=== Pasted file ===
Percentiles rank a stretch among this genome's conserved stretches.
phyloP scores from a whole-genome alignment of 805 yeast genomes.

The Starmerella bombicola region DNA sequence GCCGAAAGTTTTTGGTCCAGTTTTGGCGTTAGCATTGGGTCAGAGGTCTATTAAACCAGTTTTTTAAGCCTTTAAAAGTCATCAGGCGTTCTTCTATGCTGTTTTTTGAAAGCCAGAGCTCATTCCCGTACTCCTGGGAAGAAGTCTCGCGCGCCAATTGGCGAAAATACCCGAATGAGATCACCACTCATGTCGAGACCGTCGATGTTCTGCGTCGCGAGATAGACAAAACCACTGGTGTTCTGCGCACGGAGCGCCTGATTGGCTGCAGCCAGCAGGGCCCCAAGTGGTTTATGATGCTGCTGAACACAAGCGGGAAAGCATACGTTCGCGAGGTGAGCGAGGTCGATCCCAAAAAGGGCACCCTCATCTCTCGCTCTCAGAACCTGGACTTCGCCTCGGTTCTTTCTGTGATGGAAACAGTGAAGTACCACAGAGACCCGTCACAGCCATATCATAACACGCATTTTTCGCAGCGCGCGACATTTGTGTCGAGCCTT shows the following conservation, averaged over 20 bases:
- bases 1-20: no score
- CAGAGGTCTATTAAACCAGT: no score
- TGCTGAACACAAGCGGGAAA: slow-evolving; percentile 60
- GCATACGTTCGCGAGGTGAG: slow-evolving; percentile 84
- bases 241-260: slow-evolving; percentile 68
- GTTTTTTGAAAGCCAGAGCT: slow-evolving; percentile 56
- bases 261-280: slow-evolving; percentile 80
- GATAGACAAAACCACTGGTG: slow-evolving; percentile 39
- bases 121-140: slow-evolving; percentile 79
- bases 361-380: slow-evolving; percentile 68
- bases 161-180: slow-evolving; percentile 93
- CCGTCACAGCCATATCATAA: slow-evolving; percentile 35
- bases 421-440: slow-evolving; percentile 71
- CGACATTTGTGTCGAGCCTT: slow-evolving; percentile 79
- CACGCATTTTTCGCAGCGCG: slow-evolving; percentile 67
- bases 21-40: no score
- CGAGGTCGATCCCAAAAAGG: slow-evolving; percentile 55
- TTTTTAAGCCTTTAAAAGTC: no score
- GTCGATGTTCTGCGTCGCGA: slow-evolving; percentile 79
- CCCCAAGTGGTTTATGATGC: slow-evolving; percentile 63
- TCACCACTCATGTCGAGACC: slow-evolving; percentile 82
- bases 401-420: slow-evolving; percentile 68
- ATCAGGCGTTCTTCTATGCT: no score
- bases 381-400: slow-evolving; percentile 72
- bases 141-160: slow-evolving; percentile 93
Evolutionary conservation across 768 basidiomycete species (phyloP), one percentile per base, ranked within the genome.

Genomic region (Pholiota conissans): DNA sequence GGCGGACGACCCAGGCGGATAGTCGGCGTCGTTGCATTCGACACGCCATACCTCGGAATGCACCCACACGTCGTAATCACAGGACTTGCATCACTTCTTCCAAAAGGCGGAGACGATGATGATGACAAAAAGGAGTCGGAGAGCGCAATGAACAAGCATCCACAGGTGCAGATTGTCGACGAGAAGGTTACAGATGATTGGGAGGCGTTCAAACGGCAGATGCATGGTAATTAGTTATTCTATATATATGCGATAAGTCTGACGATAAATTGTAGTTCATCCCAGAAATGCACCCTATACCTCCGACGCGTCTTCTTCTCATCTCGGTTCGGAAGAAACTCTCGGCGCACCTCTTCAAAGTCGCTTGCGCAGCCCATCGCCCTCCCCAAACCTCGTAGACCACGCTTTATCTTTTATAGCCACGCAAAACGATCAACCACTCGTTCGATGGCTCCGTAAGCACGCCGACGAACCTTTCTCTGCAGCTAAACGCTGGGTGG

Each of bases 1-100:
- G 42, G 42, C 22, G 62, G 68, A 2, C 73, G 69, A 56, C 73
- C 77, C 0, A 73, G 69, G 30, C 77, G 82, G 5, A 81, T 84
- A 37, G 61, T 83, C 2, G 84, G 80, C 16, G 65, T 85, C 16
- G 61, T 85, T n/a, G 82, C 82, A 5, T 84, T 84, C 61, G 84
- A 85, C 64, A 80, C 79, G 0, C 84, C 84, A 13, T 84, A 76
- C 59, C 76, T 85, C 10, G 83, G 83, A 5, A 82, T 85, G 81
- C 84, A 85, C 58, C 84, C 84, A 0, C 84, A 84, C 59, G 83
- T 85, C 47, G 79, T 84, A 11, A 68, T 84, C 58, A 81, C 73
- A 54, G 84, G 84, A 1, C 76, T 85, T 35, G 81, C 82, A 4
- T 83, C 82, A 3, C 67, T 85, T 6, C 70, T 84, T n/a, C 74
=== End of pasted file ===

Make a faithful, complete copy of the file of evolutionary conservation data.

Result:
Percentiles rank a stretch among this genome's conserved stretches.
phyloP scores from a whole-genome alignment of 805 yeast genomes.

The Starmerella bombicola region DNA sequence GCCGAAAGTTTTTGGTCCAGTTTTGGCGTTAGCATTGGGTCAGAGGTCTATTAAACCAGTTTTTTAAGCCTTTAAAAGTCATCAGGCGTTCTTCTATGCTGTTTTTTGAAAGCCAGAGCTCATTCCCGTACTCCTGGGAAGAAGTCTCGCGCGCCAATTGGCGAAAATACCCGAATGAGATCACCACTCATGTCGAGACCGTCGATGTTCTGCGTCGCGAGATAGACAAAACCACTGGTGTTCTGCGCACGGAGCGCCTGATTGGCTGCAGCCAGCAGGGCCCCAAGTGGTTTATGATGCTGCTGAACACAAGCGGGAAAGCATACGTTCGCGAGGTGAGCGAGGTCGATCCCAAAAAGGGCACCCTCATCTCTCGCTCTCAGAACCTGGACTTCGCCTCGGTTCTTTCTGTGATGGAAACAGTGAAGTACCACAGAGACCCGTCACAGCCATATCATAACACGCATTTTTCGCAGCGCGCGACATTTGTGTCGAGCCTT shows the following conservation, averaged over 20 bases:
- bases 1-20: no score
- CAGAGGTCTATTAAACCAGT: no score
- TGCTGAACACAAGCGGGAAA: slow-evolving; percentile 60
- GCATACGTTCGCGAGGTGAG: slow-evolving; percentile 84
- bases 241-260: slow-evolving; percentile 68
- GTTTTTTGAAAGCCAGAGCT: slow-evolving; percentile 56
- bases 261-280: slow-evolving; percentile 80
- GATAGACAAAACCACTGGTG: slow-evolving; percentile 39
- bases 121-140: slow-evolving; percentile 79
- bases 361-380: slow-evolving; percentile 68
- bases 161-180: slow-evolving; percentile 93
- CCGTCACAGCCATATCATAA: slow-evolving; percentile 35
- bases 421-440: slow-evolving; percentile 71
- CGACATTTGTGTCGAGCCTT: slow-evolving; percentile 79
- CACGCATTTTTCGCAGCGCG: slow-evolving; percentile 67
- bases 21-40: no score
- CGAGGTCGATCCCAAAAAGG: slow-evolving; percentile 55
- TTTTTAAGCCTTTAAAAGTC: no score
- GTCGATGTTCTGCGTCGCGA: slow-evolving; percentile 79
- CCCCAAGTGGTTTATGATGC: slow-evolving; percentile 63
- TCACCACTCATGTCGAGACC: slow-evolving; percentile 82
- bases 401-420: slow-evolving; percentile 68
- ATCAGGCGTTCTTCTATGCT: no score
- bases 381-400: slow-evolving; percentile 72
- bases 141-160: slow-evolving; percentile 93
Evolutionary conservation across 768 basidiomycete species (phyloP), one percentile per base, ranked within the genome.

Genomic region (Pholiota conissans): DNA sequence GGCGGACGACCCAGGCGGATAGTCGGCGTCGTTGCATTCGACACGCCATACCTCGGAATGCACCCACACGTCGTAATCACAGGACTTGCATCACTTCTTCCAAAAGGCGGAGACGATGATGATGACAAAAAGGAGTCGGAGAGCGCAATGAACAAGCATCCACAGGTGCAGATTGTCGACGAGAAGGTTACAGATGATTGGGAGGCGTTCAAACGGCAGATGCATGGTAATTAGTTATTCTATATATATGCGATAAGTCTGACGATAAATTGTAGTTCATCCCAGAAATGCACCCTATACCTCCGACGCGTCTTCTTCTCATCTCGGTTCGGAAGAAACTCTCGGCGCACCTCTTCAAAGTCGCTTGCGCAGCCCATCGCCCTCCCCAAACCTCGTAGACCACGCTTTATCTTTTATAGCCACGCAAAACGATCAACCACTCGTTCGATGGCTCCGTAAGCACGCCGACGAACCTTTCTCTGCAGCTAAACGCTGGGTGG

Each of bases 1-100:
- G 42, G 42, C 22, G 62, G 68, A 2, C 73, G 69, A 56, C 73
- C 77, C 0, A 73, G 69, G 30, C 77, G 82, G 5, A 81, T 84
- A 37, G 61, T 83, C 2, G 84, G 80, C 16, G 65, T 85, C 16
- G 61, T 85, T n/a, G 82, C 82, A 5, T 84, T 84, C 61, G 84
- A 85, C 64, A 80, C 79, G 0, C 84, C 84, A 13, T 84, A 76
- C 59, C 76, T 85, C 10, G 83, G 83, A 5, A 82, T 85, G 81
- C 84, A 85, C 58, C 84, C 84, A 0, C 84, A 84, C 59, G 83
- T 85, C 47, G 79, T 84, A 11, A 68, T 84, C 58, A 81, C 73
- A 54, G 84, G 84, A 1, C 76, T 85, T 35, G 81, C 82, A 4
- T 83, C 82, A 3, C 67, T 85, T 6, C 70, T 84, T n/a, C 74